at: 13:15 room Norfork G.01  abstract: In 2007, it was conjectured by E.Witten that the chiral part of the partition function of 3d pure AdS Einstein gravity in quantum regime coincides with socalled modular Jfunction, a partition function of certain holomorphic CFT, called "monster CFT" considered by I. B Frenkel, J. Lepowsky and A. Meurman in the context of monstrous moonshine. We tried to calculate the partition function for the 3d pure AdS Einstein gravity directly by utilizing recently developed localization techniques.Based on some plausible assumptions, we arrived at CFT interpretations.For quantum gravity regime which corresponds to c=24, we get Jfunction.For semiclassical regime which corresponds c>>1, our partition function decomposes to Virasoro characters, and we derive Cardy formula. If possible, I will comment on application to quantum higher spin gravity.This talk is based on 1504.05991 and 1510.02142. 
Triangular Seminar Clay Cordova (IAS)
at: 15:00 room K6.29 Anatomy Theater  abstract: I will describe recent progress in computing Weyl anomalies in stronglycoupled sixdimensional field theories. Along the way we will prove an atheorem quantifying the loss of degrees of freedom along renormalization group flows. 
Regular Seminar Francesco Benini (Imperial College)
at: 13:15 room S0.13  abstract: One of the great successes of string theory, as a theory of quantum gravity, is the explanation of the entropy of asymptoticallyflat black holes. I will present, instead, a counting of the microstates of certain black holes in AdS4. The black holes have an holographic description as RG flows from a 3D CFT to superconformal quantum mechanics, and the counting of microstates proceeds via supersymmetric localization. Along the way, we will define and compute an index for topologically twisted theories, and propose an extremization principle to determine the superconformal Rsymmetry in quantum mechanics. 
Regular Seminar Andrew Hickling (Imperial College)
at: 14:15 room S4.23  abstract: Two interesting properties of static curved space QFTs are Casimir Energies, and the Energy Gaps of fluctuations. We investigate what AdS/CFT has to say about these properties by examining holographic CFTs defined on curved but static spatially closed spacetimes. Being holographic, these CFTs have a dual gravitational description under Gauge/Gravity duality, and these properties of the CFT are reflected in the geometry of the dual bulk. We can turn this on its head and ask, what does the existence of the gravitational bulk dual imply about these properties of the CFTs? In this talk we will consider holographic CFTs where the dual vacuum state is described by pure Einstein gravity with negative cosmological constant. We will argue using the bulk geometry first, that if the CFT spacetime's spatial scalar curvature is positive there is a lower bound on the gap for scalar fluctuations, controlled by the minimum value of the boundary Ricci scalar. In fact, we will show that it is precisely the same bound as is satisfied by free scalar CFTs, suggesting that this bound might be something that applies more generally than just in a Holographic context. We will then show, in the case of 2+1 dimensional CFTs, that the Casimir energy is nonpositive, and is in fact negative unless the CFT's scalar curvature is constant. In this case, there is no restriction on the boundary scalar curvature, and we can even allow singularities in the bulk, so long as they are 'good' singularities. If time permits, we will also describe some new results about the HawkingPage transition in this context.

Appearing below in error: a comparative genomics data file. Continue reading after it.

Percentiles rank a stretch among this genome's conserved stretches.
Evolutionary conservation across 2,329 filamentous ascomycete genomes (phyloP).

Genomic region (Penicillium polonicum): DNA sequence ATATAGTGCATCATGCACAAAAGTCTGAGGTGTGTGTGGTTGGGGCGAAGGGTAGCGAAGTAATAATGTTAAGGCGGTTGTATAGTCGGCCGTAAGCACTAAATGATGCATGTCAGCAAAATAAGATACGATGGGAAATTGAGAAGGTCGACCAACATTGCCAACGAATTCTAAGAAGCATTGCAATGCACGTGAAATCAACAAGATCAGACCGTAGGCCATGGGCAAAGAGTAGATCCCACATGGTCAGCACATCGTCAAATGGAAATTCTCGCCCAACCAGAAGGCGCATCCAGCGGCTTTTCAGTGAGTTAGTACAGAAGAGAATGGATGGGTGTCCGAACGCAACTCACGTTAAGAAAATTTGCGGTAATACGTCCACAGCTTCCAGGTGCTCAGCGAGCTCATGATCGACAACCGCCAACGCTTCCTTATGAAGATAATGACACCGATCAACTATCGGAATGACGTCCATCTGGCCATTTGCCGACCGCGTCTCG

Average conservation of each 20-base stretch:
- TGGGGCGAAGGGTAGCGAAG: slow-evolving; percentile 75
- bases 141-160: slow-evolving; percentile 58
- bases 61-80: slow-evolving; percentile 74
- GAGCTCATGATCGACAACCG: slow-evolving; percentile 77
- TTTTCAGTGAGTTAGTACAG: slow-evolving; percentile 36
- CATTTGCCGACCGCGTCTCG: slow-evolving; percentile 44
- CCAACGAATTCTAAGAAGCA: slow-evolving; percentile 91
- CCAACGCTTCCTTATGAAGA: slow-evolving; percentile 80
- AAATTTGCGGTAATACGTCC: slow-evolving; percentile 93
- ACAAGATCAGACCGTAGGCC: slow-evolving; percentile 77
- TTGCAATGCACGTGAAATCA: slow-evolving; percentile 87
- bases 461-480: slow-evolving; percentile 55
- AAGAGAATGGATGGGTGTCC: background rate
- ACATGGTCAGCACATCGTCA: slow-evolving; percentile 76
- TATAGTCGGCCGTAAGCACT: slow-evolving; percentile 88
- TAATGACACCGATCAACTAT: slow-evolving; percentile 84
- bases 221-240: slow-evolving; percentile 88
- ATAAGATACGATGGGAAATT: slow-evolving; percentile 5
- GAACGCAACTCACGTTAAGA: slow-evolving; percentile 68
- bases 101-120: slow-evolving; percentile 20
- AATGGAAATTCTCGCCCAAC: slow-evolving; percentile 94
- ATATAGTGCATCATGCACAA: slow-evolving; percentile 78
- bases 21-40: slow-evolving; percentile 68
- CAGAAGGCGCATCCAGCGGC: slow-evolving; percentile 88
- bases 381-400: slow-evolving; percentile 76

Regular Seminar James Drummond (Southampton)
at: 13:15 room S0.13  abstract:

Exceptional Seminar Masahito Yamazaki (IPMU)
at: 13:15 room S6.06  abstract: In this talk I will describe codimension 2 and 4 defects in 6d (2,0) theories in several points of view: 3d SL(N,C) ChernSimons theory (stateintegral model, cluster algebra), 3d N=2 field theory, 5d N=2 super YangMills, and AdS4 holographic dual. This leads to quantitative consistency checks of different approaches, as well as new predictions for a variety of partition functions. 
Regular Seminar Jorge Santos (DAMTP, Cambridge)
at: 13:15 room S.0.13  abstract: We numerically construct asymptotically antide Sitter (AdS) black holes in four dimensions that contain only a single Killing vector field. These solutions, which we coin black resonators, link the superradiant instability of KerrAdS to the nonlinear weakly turbulent instability of AdS by connecting the onset of the superradiance instability to smooth, horizonless geometries called geons. Furthermore, they demonstrate nonuniqueness of KerrAdS by sharing asymptotic charges. Where black resonators coexist with KerrAdS, we find that the black resonators have higher entropy. Nevertheless, we show that black resonators are unstable and comment on the implications for the endpoint of the superradiant instability. 
Regular Seminar Lionel Mason (Oxford University)
at: 13:15 room S0.13  abstract: Ambitwistor strings are holomorphic string theories whose target space is the space of complex null geoedesics in complexified spacetimes. I will explain how these theories explain the origin of the scattering equations in twistor strings and the CHY formulae in arbitrary dimensions and provide a reformulation of standard gauge, gravity and other theories in a holomorphic infinite tension analogue of conventional string theories. I will show how these results extend to 1loop both on a torus and on a nodal Riemann sphere, and perhaps to higher loops. 
Regular Seminar Adi Armoni (Swansea University)
at: 13:15 room S0.13  abstract: In this talk I will consider brane configurations that include NS5 branes, orientifold planes and antibranes. I will argue that the class of field theories that live on such brane configurations admit Seiberg duality. Interactions between branes and orientifold planes will be given a field theory interpretation. In particular a certain repulsive interaction will lead to a nontrivial ColemanWeinberg potential and dynamical symmetry breaking. I will also discuss the case of type 0' strings and chiral symmetry breaking of the form SU(Nf)xSU(Nf)>SU(Nf) in a QCDlike theory. 
Regular Seminar David Tong (DAMTP, Cambridge)
at: 13:15 room S0.13  abstract: There exist, in d=2+1 dimensions, field theories that are supersymmetric but nonrelativistic. I will show that the lowenergy physics of these theories is that of the fractional quantum Hall effect. Supersymmetry provides enough analytic control to explicitly derive the ground state wavefunctions and their excitations. 
Regular Seminar Daisuke Yokoyama (King's College London)
at: 13:15 room S.013  abstract: We study the free energy of the three dimensional N=2 supersymmetric ChernSimonsMatter theory dual to AdS4 times toric seven dimensional SasakiEinstein manifold. Although it is not known in general how to construct the CSM theory from the geometric data of the 7d SE manifold (which is called toric diagram), the free energy in the large N limit may be derived. We present the free energy as a quartic polynomial of trial Rcharges for generic toric diagram with up to 6 vertices, and some particular diagrams with 8 vertices. The free energy reproduces the MartelliSparksYau volume function.